The two springs merge and flow south through pasture land for a quarter mile, where their little stream is joined by another that small stream that emerges from another spring. While the first two springs will go dry in a drought, the third one has never ceased flowing in recorded memory. The property on which this latter spring sits is one of the original William Penn land grants (I am told). A home was built over the spring some 20 years ago; prior to that time, I would frequently stop there for some ice cold water during a run.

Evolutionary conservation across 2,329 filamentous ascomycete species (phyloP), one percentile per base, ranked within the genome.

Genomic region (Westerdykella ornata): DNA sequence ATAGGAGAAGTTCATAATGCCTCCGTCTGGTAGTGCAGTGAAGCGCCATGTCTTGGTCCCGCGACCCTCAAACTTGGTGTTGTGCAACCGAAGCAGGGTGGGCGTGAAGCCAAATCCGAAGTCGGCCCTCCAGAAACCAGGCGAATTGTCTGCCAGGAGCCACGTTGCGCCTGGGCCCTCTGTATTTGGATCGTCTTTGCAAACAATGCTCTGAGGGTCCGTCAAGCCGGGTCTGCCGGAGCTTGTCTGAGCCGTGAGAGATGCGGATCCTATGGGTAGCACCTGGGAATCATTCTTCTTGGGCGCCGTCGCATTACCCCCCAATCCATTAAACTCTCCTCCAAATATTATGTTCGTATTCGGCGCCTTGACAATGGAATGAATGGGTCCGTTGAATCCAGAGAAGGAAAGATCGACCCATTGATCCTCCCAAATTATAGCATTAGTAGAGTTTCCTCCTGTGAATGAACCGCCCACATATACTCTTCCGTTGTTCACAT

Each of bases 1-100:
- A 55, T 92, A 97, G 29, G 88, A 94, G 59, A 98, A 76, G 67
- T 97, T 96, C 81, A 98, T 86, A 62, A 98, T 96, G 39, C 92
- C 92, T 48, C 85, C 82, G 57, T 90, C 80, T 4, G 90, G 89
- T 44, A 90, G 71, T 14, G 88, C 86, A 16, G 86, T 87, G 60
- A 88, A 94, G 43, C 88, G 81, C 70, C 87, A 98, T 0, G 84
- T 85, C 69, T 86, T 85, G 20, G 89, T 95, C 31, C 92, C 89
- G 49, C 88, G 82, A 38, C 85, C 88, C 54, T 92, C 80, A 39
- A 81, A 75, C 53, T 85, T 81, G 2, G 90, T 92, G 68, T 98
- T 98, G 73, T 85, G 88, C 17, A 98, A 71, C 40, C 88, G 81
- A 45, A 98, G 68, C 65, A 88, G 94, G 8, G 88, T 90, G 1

But back to the watercourse. The yield of the three springs crosses the Clay Hill Road and continues south, but only about another quarter mile. Here there is a crevice in the limestone bedrock of the streambed, and in times of relatively low water the entire flow of the stream simply disappears into the ground. It submerges into a limestone cave, one whose passages are too small or without a human-sized opening to access and explore.
Oh, and the nexus to Ultrarunning?
In Ultrarunning, I have periods when I am in emergence mode and times of submergence mode. Sometimes I am busting out, full of energy and full of the possible. It is a time of race applications, of long, involved training runs, of complex schemes.
Other times I find myself more contemplative, more inward, more in simple maintenance mode. I’ve submerged and will bide my time until the light of day beckons again.